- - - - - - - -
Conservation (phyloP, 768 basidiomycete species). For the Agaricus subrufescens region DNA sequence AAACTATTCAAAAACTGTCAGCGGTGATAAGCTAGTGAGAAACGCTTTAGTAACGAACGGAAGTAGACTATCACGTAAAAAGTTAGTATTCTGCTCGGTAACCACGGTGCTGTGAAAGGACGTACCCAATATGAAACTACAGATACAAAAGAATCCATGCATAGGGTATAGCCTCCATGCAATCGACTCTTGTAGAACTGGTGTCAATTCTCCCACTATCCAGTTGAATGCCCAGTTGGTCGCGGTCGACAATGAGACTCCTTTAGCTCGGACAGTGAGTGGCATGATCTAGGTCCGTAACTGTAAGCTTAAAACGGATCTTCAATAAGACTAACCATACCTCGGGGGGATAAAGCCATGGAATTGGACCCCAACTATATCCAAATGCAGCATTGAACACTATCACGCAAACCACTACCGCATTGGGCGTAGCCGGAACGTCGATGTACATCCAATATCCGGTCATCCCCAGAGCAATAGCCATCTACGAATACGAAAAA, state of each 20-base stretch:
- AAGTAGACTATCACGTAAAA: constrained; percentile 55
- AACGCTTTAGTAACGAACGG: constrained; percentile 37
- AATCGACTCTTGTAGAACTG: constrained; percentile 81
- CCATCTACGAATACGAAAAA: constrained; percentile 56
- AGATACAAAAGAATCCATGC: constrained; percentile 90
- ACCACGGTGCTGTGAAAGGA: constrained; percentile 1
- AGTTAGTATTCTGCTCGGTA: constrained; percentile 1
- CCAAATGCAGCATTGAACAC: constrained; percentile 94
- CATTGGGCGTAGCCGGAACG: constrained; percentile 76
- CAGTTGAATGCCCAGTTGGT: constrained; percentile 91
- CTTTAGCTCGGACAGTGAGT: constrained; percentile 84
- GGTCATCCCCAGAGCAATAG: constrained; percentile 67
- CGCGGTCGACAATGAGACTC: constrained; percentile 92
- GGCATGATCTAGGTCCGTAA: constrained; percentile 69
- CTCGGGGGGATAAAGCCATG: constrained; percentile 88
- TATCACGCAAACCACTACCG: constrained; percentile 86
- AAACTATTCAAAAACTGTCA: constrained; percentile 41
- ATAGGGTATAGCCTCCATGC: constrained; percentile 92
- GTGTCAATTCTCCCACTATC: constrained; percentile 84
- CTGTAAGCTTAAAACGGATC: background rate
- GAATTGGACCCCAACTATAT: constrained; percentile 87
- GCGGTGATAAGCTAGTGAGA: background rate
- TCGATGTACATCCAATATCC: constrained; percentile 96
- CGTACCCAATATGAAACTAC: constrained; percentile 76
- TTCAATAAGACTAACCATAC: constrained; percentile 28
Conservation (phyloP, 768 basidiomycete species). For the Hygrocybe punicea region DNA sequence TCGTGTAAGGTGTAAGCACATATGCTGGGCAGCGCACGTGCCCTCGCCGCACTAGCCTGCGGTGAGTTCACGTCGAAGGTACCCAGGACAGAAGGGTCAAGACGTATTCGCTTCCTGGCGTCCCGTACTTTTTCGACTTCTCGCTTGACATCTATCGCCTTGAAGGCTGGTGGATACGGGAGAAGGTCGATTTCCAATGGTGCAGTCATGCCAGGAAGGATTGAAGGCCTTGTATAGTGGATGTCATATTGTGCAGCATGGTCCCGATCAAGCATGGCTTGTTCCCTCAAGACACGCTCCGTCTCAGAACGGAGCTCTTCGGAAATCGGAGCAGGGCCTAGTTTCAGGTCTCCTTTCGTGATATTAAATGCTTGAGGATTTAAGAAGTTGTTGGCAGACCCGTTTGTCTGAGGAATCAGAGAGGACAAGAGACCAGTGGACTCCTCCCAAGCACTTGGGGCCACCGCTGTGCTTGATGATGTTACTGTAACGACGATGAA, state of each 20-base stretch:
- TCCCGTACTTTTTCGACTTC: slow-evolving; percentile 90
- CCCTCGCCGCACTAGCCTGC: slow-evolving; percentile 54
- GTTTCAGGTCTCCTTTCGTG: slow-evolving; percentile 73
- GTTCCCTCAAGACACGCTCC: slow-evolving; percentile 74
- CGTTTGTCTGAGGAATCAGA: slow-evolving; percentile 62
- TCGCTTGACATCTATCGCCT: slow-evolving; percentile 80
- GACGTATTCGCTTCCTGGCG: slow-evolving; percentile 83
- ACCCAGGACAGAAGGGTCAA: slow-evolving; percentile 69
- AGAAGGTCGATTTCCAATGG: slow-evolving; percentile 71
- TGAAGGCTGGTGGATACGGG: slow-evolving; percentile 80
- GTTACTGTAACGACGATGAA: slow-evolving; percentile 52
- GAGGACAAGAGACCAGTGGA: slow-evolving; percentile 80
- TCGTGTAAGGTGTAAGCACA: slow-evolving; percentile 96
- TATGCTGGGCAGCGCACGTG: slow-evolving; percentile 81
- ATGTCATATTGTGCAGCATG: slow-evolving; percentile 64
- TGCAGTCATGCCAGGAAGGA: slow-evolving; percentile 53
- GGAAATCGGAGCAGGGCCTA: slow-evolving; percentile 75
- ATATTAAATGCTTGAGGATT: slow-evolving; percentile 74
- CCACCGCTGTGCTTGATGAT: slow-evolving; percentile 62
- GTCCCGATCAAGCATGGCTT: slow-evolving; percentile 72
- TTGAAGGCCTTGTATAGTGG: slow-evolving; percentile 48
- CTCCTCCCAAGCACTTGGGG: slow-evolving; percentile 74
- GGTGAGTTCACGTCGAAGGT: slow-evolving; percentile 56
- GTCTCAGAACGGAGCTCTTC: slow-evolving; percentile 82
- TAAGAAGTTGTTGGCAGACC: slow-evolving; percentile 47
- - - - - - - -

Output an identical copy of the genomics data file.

Conservation (phyloP, 768 basidiomycete species). For the Agaricus subrufescens region DNA sequence AAACTATTCAAAAACTGTCAGCGGTGATAAGCTAGTGAGAAACGCTTTAGTAACGAACGGAAGTAGACTATCACGTAAAAAGTTAGTATTCTGCTCGGTAACCACGGTGCTGTGAAAGGACGTACCCAATATGAAACTACAGATACAAAAGAATCCATGCATAGGGTATAGCCTCCATGCAATCGACTCTTGTAGAACTGGTGTCAATTCTCCCACTATCCAGTTGAATGCCCAGTTGGTCGCGGTCGACAATGAGACTCCTTTAGCTCGGACAGTGAGTGGCATGATCTAGGTCCGTAACTGTAAGCTTAAAACGGATCTTCAATAAGACTAACCATACCTCGGGGGGATAAAGCCATGGAATTGGACCCCAACTATATCCAAATGCAGCATTGAACACTATCACGCAAACCACTACCGCATTGGGCGTAGCCGGAACGTCGATGTACATCCAATATCCGGTCATCCCCAGAGCAATAGCCATCTACGAATACGAAAAA, state of each 20-base stretch:
- AAGTAGACTATCACGTAAAA: constrained; percentile 55
- AACGCTTTAGTAACGAACGG: constrained; percentile 37
- AATCGACTCTTGTAGAACTG: constrained; percentile 81
- CCATCTACGAATACGAAAAA: constrained; percentile 56
- AGATACAAAAGAATCCATGC: constrained; percentile 90
- ACCACGGTGCTGTGAAAGGA: constrained; percentile 1
- AGTTAGTATTCTGCTCGGTA: constrained; percentile 1
- CCAAATGCAGCATTGAACAC: constrained; percentile 94
- CATTGGGCGTAGCCGGAACG: constrained; percentile 76
- CAGTTGAATGCCCAGTTGGT: constrained; percentile 91
- CTTTAGCTCGGACAGTGAGT: constrained; percentile 84
- GGTCATCCCCAGAGCAATAG: constrained; percentile 67
- CGCGGTCGACAATGAGACTC: constrained; percentile 92
- GGCATGATCTAGGTCCGTAA: constrained; percentile 69
- CTCGGGGGGATAAAGCCATG: constrained; percentile 88
- TATCACGCAAACCACTACCG: constrained; percentile 86
- AAACTATTCAAAAACTGTCA: constrained; percentile 41
- ATAGGGTATAGCCTCCATGC: constrained; percentile 92
- GTGTCAATTCTCCCACTATC: constrained; percentile 84
- CTGTAAGCTTAAAACGGATC: background rate
- GAATTGGACCCCAACTATAT: constrained; percentile 87
- GCGGTGATAAGCTAGTGAGA: background rate
- TCGATGTACATCCAATATCC: constrained; percentile 96
- CGTACCCAATATGAAACTAC: constrained; percentile 76
- TTCAATAAGACTAACCATAC: constrained; percentile 28
Conservation (phyloP, 768 basidiomycete species). For the Hygrocybe punicea region DNA sequence TCGTGTAAGGTGTAAGCACATATGCTGGGCAGCGCACGTGCCCTCGCCGCACTAGCCTGCGGTGAGTTCACGTCGAAGGTACCCAGGACAGAAGGGTCAAGACGTATTCGCTTCCTGGCGTCCCGTACTTTTTCGACTTCTCGCTTGACATCTATCGCCTTGAAGGCTGGTGGATACGGGAGAAGGTCGATTTCCAATGGTGCAGTCATGCCAGGAAGGATTGAAGGCCTTGTATAGTGGATGTCATATTGTGCAGCATGGTCCCGATCAAGCATGGCTTGTTCCCTCAAGACACGCTCCGTCTCAGAACGGAGCTCTTCGGAAATCGGAGCAGGGCCTAGTTTCAGGTCTCCTTTCGTGATATTAAATGCTTGAGGATTTAAGAAGTTGTTGGCAGACCCGTTTGTCTGAGGAATCAGAGAGGACAAGAGACCAGTGGACTCCTCCCAAGCACTTGGGGCCACCGCTGTGCTTGATGATGTTACTGTAACGACGATGAA, state of each 20-base stretch:
- TCCCGTACTTTTTCGACTTC: slow-evolving; percentile 90
- CCCTCGCCGCACTAGCCTGC: slow-evolving; percentile 54
- GTTTCAGGTCTCCTTTCGTG: slow-evolving; percentile 73
- GTTCCCTCAAGACACGCTCC: slow-evolving; percentile 74
- CGTTTGTCTGAGGAATCAGA: slow-evolving; percentile 62
- TCGCTTGACATCTATCGCCT: slow-evolving; percentile 80
- GACGTATTCGCTTCCTGGCG: slow-evolving; percentile 83
- ACCCAGGACAGAAGGGTCAA: slow-evolving; percentile 69
- AGAAGGTCGATTTCCAATGG: slow-evolving; percentile 71
- TGAAGGCTGGTGGATACGGG: slow-evolving; percentile 80
- GTTACTGTAACGACGATGAA: slow-evolving; percentile 52
- GAGGACAAGAGACCAGTGGA: slow-evolving; percentile 80
- TCGTGTAAGGTGTAAGCACA: slow-evolving; percentile 96
- TATGCTGGGCAGCGCACGTG: slow-evolving; percentile 81
- ATGTCATATTGTGCAGCATG: slow-evolving; percentile 64
- TGCAGTCATGCCAGGAAGGA: slow-evolving; percentile 53
- GGAAATCGGAGCAGGGCCTA: slow-evolving; percentile 75
- ATATTAAATGCTTGAGGATT: slow-evolving; percentile 74
- CCACCGCTGTGCTTGATGAT: slow-evolving; percentile 62
- GTCCCGATCAAGCATGGCTT: slow-evolving; percentile 72
- TTGAAGGCCTTGTATAGTGG: slow-evolving; percentile 48
- CTCCTCCCAAGCACTTGGGG: slow-evolving; percentile 74
- GGTGAGTTCACGTCGAAGGT: slow-evolving; percentile 56
- GTCTCAGAACGGAGCTCTTC: slow-evolving; percentile 82
- TAAGAAGTTGTTGGCAGACC: slow-evolving; percentile 47